Microsoft Windows Azure cloud’s free trial service meant little for IT pros in the past because it was very developer-focused with just PaaS capability. But now, with IaaS capability built into Azure, IT can put every layer of the stack into the cloud during the trial.
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Microsoft recently decided to introduce Infrastructure as a Service (IaaS) within its Azure Cloud platform. With the 90-day free trial service of Windows Azure, IT can sign up for the complete service and then go on the IaaS preview when deciding whether to buy it.
How Azure cloud platform’s 90-day free trial works
When IT admins request the right to use the preview, they can expect access within 48 hours.
The addition of IaaS features, along with the existing developer-oriented Platform as a Service (PaaS) capability in Azure cloud makes the trial more worthwhile for not just home developers but also for professionals in large enterprises.
It is important to note that Microsoft advises against using Windows Azure preview for production. Additionally, limitations in the Azure trial mean IT pros should only use the trial to test and understand how Azure and its IaaS capability work.
Key things IT pros should test in the trial are the main features of the IaaS previews as well as SQL Azure to further develop their skills and knowledge.
They should also improve their server skills by taking the upcoming Windows Server 2012 operating system for a test drive in the IaaS offering.
Key updates and IaaS capabilities in Azure platform
The newly introduced Azure IaaS virtual machine (VM) capability allows IT pros to choose what application or service they want to run in a VM at their discretion and cost.
In addition, Microsoft has updated the Azure platform with an improved Windows Azure Platform Management Portal. The tool helps users navigate, build and deploy cloud services easily. The interface of the Azure cloud platform has also become more intuitive and easy to use.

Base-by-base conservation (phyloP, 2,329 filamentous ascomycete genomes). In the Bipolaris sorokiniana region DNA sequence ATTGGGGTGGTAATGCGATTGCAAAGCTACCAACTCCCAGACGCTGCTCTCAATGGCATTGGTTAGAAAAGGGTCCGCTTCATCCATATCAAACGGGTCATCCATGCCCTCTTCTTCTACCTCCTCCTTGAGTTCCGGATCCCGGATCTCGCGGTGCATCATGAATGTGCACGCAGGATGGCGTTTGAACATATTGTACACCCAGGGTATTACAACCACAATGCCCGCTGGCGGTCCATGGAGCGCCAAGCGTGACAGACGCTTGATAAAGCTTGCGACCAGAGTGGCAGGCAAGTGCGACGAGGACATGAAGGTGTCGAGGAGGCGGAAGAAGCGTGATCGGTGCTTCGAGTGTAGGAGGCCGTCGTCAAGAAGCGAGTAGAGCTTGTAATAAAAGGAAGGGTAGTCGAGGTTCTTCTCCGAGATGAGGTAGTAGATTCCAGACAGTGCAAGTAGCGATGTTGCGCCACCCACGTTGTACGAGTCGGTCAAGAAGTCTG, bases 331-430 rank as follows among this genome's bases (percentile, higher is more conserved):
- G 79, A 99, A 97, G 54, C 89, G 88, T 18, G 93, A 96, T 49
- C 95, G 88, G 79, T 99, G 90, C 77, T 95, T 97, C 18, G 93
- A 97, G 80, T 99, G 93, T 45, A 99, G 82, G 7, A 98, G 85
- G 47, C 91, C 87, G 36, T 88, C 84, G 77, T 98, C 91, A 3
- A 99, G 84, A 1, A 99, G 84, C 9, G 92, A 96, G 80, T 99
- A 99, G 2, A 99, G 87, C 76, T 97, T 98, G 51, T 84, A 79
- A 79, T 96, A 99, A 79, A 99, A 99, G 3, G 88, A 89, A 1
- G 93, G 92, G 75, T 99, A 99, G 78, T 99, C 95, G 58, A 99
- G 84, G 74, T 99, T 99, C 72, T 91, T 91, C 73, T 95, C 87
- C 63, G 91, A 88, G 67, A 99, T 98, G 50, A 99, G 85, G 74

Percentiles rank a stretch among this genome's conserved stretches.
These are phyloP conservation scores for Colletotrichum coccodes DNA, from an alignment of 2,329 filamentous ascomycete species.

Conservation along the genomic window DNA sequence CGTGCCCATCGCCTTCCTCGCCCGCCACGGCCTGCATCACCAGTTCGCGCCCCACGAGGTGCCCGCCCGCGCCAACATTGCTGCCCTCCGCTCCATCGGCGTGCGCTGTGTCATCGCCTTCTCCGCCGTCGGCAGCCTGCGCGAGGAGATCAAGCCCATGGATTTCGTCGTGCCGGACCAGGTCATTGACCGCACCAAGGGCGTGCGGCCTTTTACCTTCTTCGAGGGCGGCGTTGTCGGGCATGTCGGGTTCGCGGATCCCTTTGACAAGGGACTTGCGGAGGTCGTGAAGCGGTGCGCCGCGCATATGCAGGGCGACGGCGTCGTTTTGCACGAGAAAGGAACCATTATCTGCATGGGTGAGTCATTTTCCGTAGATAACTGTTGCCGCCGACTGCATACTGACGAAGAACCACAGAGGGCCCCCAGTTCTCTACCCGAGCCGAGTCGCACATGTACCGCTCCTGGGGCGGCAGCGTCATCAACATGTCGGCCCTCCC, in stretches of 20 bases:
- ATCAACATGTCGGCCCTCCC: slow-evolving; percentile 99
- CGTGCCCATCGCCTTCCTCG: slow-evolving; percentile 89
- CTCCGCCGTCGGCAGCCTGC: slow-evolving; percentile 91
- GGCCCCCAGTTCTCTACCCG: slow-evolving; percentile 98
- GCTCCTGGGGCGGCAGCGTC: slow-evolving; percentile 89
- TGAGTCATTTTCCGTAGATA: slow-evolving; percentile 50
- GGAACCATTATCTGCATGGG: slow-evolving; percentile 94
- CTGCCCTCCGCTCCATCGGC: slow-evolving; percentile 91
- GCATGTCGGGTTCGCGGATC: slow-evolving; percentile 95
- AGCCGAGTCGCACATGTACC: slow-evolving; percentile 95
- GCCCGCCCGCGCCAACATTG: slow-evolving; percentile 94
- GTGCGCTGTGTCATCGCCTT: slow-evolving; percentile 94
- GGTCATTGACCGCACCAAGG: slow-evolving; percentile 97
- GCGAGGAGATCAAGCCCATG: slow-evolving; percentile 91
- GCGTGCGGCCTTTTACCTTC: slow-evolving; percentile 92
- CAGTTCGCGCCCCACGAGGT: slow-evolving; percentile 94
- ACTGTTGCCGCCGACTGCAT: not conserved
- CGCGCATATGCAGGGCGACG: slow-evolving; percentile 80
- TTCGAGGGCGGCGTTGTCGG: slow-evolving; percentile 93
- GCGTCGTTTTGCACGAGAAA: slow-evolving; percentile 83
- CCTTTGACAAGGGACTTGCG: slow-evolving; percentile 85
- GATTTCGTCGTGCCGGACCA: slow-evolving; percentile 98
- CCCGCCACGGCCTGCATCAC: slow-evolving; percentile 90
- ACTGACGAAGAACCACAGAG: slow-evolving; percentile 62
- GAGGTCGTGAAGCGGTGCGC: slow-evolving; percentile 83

But the most crucial aspect of the updates in Azure is the new built-in IaaS feature.
Microsoft Windows Azure IaaS and its use cases differ massively from traditional virtualisation strategy.
With Azure IaaS, there are key architectural differences between using VMs in in the cloud and how admins use VMs with existing on-premises virtualisation or in their private cloud infrastructure. One major change is that Azure IaaS has predefined and presized baseline images, depending on the size users select when adding storage, cores and so on.
Admins can upload their own predefined virtual hard disk (VHD) with a Windows operating system, but they will not have the exhaustive list of images that are available with other vendors to use and upload.
Storage in the Azure cloud is also different in that virtual machines come with mounted content-based Blob Storage, not the more familiar Fibre Channel or iSCSI. Controlled limits to storage and how IT pros can use storage in the cloud enables optimal performance across the complete cloud infrastructure.
Microsoft has introduced stricter limitations to resource access to protect the capacity in Azure’s shared pool of hardware resources and to ensure that the billing metric can be calculated easily.
Unleashing the IaaS capability in the trial
Admins will see the full benefits of IaaS capability within Windows Azure cloud when facilitating applications and services that scale horizontally across multiple VM nodes.
Running services within IaaS VMs could be more beneficial than running services on Azure PaaS.